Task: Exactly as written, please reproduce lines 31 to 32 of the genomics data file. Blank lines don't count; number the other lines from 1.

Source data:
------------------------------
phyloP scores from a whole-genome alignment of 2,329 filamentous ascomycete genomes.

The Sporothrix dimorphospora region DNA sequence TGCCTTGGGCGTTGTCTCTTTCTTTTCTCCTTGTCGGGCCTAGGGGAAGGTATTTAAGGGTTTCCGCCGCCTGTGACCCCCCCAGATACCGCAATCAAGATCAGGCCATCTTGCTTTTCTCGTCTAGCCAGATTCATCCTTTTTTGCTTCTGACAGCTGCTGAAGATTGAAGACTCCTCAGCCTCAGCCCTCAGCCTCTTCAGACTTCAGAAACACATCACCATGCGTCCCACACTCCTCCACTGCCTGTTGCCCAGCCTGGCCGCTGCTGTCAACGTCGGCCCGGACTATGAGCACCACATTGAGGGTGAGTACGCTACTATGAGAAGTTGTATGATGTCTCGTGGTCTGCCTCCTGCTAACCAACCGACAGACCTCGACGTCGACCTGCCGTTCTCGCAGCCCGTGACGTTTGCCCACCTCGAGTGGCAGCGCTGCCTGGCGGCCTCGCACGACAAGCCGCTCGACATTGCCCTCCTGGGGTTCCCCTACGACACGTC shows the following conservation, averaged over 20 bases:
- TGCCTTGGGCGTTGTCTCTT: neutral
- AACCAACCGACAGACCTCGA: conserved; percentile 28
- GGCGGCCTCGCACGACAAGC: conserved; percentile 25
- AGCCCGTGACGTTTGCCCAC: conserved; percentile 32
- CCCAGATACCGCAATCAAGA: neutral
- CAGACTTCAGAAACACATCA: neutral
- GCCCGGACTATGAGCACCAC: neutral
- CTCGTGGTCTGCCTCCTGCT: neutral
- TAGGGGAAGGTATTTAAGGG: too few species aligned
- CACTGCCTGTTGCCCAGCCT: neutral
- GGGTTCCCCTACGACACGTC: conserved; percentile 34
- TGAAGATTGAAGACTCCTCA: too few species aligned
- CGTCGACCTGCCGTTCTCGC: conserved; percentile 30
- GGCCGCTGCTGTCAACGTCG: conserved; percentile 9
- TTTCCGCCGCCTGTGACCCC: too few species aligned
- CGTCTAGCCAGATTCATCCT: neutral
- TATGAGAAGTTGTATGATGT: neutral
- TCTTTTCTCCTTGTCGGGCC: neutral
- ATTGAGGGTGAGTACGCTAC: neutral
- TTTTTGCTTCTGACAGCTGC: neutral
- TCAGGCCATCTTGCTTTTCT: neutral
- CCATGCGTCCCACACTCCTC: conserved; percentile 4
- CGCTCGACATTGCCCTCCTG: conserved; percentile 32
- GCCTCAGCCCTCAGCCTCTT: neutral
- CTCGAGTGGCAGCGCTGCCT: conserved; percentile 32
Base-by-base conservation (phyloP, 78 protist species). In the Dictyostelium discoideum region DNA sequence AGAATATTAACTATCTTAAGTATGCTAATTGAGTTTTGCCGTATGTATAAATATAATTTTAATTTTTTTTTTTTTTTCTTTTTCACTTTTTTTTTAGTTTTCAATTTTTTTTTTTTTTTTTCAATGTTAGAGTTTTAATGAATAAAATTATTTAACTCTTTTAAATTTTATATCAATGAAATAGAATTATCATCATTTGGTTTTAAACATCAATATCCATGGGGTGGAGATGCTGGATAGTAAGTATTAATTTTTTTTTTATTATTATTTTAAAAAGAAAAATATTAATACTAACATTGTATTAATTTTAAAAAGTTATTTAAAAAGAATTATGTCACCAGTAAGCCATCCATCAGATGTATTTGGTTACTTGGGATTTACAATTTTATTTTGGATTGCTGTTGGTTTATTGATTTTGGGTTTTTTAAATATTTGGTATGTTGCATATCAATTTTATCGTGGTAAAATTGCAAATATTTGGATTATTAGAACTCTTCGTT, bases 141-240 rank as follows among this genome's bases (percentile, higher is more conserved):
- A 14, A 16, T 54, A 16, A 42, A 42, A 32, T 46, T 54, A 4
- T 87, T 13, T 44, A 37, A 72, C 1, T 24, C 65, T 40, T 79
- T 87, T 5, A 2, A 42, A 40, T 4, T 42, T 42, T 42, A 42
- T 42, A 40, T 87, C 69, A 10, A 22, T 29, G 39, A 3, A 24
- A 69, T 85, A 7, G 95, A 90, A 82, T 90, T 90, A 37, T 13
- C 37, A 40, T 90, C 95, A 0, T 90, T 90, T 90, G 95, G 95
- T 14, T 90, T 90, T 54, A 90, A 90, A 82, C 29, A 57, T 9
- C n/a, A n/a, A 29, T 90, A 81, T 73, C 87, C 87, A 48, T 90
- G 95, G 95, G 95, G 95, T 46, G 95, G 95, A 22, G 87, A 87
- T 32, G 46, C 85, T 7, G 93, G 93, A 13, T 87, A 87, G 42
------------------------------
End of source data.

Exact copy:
- T 87, T 5, A 2, A 42, A 40, T 4, T 42, T 42, T 42, A 42
- T 42, A 40, T 87, C 69, A 10, A 22, T 29, G 39, A 3, A 24